Tuesday, March 01, 2005

Motion Without Motive

No, but listen. Just how did God do it? Of all his works, the most bizarre. To squeeze himself into a man?

A man who doesn't know. "Who touched me?" he asked.

(Why, you're God. You know who touched you. But he doesn't.)

So the story of the Buddha, now, that story makes sense. And that may be the real problem with it. You see, the Buddha became God, and he never looked back. Just as you'd expect.

But when I become God, it's only for a little while. One moment. Three moments. Memorably, ten moments. So actually I perform the deed I have just designated as of all God's works, the most bizarre. How do I do it? How do I do it inadvertently, casually?

Okay. That's a mystery. But not so urgent as the other mystery, which involves similar dislocations of time and space. All the instructions, all the practices -- millions of pages of teachings, voices talking ceaselessy, the dharma spoken all over the world, like the wind in the leaves -- and the advice of friends, well-meant and intelligent -- but they all fall dumb at the critical place. The infinite regress of motivation.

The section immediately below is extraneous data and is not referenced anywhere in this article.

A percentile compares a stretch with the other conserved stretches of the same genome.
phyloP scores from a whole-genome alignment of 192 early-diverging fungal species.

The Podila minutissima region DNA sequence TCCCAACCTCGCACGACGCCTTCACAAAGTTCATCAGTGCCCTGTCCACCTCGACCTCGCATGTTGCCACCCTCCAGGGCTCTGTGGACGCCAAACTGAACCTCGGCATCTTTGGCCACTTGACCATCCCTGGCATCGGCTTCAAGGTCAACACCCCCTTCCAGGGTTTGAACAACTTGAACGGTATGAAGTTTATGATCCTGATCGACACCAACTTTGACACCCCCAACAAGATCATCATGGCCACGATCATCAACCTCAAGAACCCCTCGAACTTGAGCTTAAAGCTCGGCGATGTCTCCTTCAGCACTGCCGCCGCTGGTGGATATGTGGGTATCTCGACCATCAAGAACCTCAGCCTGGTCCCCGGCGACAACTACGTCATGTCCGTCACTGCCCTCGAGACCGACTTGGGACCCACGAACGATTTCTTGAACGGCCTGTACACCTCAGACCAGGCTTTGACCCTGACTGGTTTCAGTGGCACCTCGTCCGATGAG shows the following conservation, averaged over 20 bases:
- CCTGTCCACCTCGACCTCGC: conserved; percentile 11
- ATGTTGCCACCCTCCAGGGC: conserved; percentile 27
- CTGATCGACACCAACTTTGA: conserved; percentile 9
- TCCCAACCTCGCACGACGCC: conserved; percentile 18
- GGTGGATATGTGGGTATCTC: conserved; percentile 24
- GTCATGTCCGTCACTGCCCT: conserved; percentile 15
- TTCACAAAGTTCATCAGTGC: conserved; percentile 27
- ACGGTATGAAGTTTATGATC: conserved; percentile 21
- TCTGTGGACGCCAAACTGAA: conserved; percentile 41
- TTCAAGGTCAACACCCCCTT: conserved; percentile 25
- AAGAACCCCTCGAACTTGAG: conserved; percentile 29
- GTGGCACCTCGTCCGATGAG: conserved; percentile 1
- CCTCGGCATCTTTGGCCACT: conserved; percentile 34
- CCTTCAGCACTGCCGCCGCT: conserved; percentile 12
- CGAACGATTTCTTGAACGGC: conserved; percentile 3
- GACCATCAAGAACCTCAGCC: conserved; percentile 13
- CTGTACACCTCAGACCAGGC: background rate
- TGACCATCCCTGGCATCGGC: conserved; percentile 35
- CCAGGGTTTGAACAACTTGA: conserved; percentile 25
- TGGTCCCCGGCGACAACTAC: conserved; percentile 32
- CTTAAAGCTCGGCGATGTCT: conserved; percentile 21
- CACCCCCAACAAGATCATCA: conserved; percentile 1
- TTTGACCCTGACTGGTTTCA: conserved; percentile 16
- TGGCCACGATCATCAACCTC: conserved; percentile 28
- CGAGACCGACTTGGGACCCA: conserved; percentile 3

So wait. Back up, Dale. Are you really saying that? Is there a time when the desire is gone but the clarity is unlit, when there is motion but no motive?

You're scaring me. But I get good advice, sometimes, and it's like standing outside of a locked car, with someone giving me all sorts of perfectly true and useful advice about how to drive.

Yes. Yes, I'm sure that's true. Yes, I most definitely appreciate your good-will, and your learning, and your experience. But the problem is not that I don't know how to drive. It's that I can't get in the car.

The orthodox answer, I think, and probably the true one, is that there is no motion without motive. I'm just not looking closely enough. Or I'm looking in the wrong place. Or, most likely of all, that I can't see the key, because it's clenched in my fist.

But mind, now -- that seems reasonable, yes, but I can't see that it's true. My experience doesn't ratify it. It assumes that fear is a chameleon. Open my hand, and look! It looks like my hand -- but only because this creature is sitting on the key, cunningly disguised as the palm of a hand. How likely is that? Well, I think we've already established that likelihood is not going to be a useful test of truth, in this situation. Whatever the answer is, it's going to be improbable.

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